The New Australian Dream

Thursday, September 01, 2016

Owning your own four bedroom house on a decent block of land with a big backyard and outdoor swimming pool used to be the quintessential 'Great Australian Dream'. But with rising property prices and increased living costs, that dream is being redefined.

what is the Average Australian Profile?

The average full time annual income in Australia is $80,000, which is bumped up a bit because of high income earners. Even though we are living longer now than a generation ago, the average retirement age is little changed, at 61.5 years.

The cost of housing is up with average rent prices per week at $485/week and the average house price (capital city) is $765,730. In Melbourne it is well above this and in Sydney it is around $1 million. This is where the challenge is for Australians: 40 years ago the average house price was around 5 time’s average earnings and now you can see it is almost 10 times the average annual fulltime earnings.

Other than affordability, what else are Aussies looking for?

Lifestyle is key. People are opting to live in higher density areas for the sake of convenience and location- within close proximity to transport, restaurants – the café culture as it has been called. Our Urban Living Index shows a strong correlation between the most urban/densified suburbs and those with the highest liability ratings.

Australians are opting for a lifestyle of Minimalism - we are 'decluttering' our lives and putting more value on the intangibles like travel. Generation Y aren’t opting for a big home with garages to store all their stuff but more of a focus on the easy-livability of apartment living. Indeed many baby boomers are downsizing from their larger homes in the suburbs to this style of living too.

Renting, as opposed to buying, what some of the benefits?

The ability to change locations easily is well regarded – the average Australian renter stays just 1.8 years per home. Our research shows that 1 in 3 renters are actually 'choice renters' and they choose to rent for lifestyle reasons, not primarily for affordability reasons. These choice renters are twice more likely to be living in medium and high density housing than the average Australian and they are almost 10 years younger than the average Australian. The ability to upsize and downsize easily and the flexibility to travel for extended periods of time is a driver for them. ‘Rentvesting’ is also becoming a ‘thing’. This is where people choose to rent in an area they like, but buy somewhere more affordable and use this as an investment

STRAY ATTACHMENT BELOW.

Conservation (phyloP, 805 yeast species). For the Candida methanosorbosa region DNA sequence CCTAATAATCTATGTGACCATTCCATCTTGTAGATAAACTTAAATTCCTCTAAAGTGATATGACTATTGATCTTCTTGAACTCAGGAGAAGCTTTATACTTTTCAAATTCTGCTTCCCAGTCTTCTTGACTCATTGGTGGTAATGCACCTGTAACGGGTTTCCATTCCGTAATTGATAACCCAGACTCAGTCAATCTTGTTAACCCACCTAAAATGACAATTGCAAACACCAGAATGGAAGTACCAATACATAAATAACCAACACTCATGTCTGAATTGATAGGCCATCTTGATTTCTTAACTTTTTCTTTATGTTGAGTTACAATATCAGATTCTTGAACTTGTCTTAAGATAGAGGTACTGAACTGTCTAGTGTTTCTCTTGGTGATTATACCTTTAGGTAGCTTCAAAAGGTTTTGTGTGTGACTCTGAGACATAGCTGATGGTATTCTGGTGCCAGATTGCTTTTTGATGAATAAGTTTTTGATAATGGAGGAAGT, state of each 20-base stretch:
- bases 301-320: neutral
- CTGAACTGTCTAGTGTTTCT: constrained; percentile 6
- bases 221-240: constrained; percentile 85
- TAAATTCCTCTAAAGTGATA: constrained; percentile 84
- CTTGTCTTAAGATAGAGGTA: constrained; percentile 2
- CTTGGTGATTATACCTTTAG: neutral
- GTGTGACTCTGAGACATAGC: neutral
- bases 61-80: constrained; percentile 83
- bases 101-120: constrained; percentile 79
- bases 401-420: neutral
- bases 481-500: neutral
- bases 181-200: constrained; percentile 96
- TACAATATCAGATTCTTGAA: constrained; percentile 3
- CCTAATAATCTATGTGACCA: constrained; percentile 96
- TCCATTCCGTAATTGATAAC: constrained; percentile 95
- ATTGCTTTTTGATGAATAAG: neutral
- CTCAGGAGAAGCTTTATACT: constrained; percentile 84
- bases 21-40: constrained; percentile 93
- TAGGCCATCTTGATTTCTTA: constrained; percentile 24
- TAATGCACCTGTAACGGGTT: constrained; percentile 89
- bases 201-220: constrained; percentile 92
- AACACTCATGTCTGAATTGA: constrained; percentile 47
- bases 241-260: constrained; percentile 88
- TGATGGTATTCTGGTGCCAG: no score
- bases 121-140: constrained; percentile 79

Generation Y are struggling to attain the Great Australian Dream – are they going to be ok?

There is a challenge emerging of "generational inequity" as shown by this infographic:

Gen Y’s have the least wealth of the working generations and their proportion of Australia’s wealth is less than half their demographic share, while the Baby Boomers who are a quarter of the population, own more than half of Australia’s wealth. (More information on this topic can be found here)

This is why Gen Y is reinventing the Aussie Dream and while they do still like the idea of owning something of their own, it is not just the big home with the back yard in the suburbs. But many in this generation will be absolutely fine thanks to the massive intergenerational wealth transfer set to happen in the next 20 years as those aged over 65 transfer much of their total wealth of $2.5 trillion.

A Snapshot of Australia's Housing Market

Monday, August 01, 2016

Owning a home is the great Australian dream, but with 30% of Australians renting, could our love affair with bricks and mortar be turning sour? Our Aussie states go head to head as we compare affordability for buyers and renters.

How many Australians own their home outright and how many have a mortgage?

2 in 5 (40%) Australians are trying to own their own home and slowly pay it off, with the smallest category of all, 28%, being lucky enough to have paid off their home in full.

How do the capital cities compare when it comes to renting an apartment?

As you would expect, Sydney ranks as the most expensive city, costed at about $500 per week for your average apartment. Amazingly, Darwin is up there as well due to more more demand than supply and with not the same investment in stock. Meanwhile, if you move down to Hobart, it is almost half that, paying about $270 per week, and Adelaide not much beyond that at $370.

What if you are looking to buy a home, how much is that?

Sydney is still leading Australia by a long way with almost a $1,000,000 median house price. A distant second is Melbourne, at over $800,000. If you look down to Hobart, the median house price is $357,000, so that means using the money spent on a home in Sydney, you could buy about 3 homes in Hobart – and a pretty good lifestyle down there as well.

Looking at Australia as a whole, what is the percentage of apartments to houses?

About 3 in 4 Australians live in a detached home, so that’s traditionally been the Aussie dream. Then you have about 14% who live in apartments and 10% in townhouses. We are starting to see a change though, with a quarter of Australians now living in medium to high density housing. At the moment if you look at new housing approvals, it's 1 in 3, so it has gone up. If you look at Sydney and Melbourne, 2 in 3 new housing approvals are in medium to high density living. So we are starting to get more densified, with an increase in vertical communities compared to the more traditional horizontal ones, and that’s where we are headed in the future.

Watch Mark's full interview on The Daily Edition here

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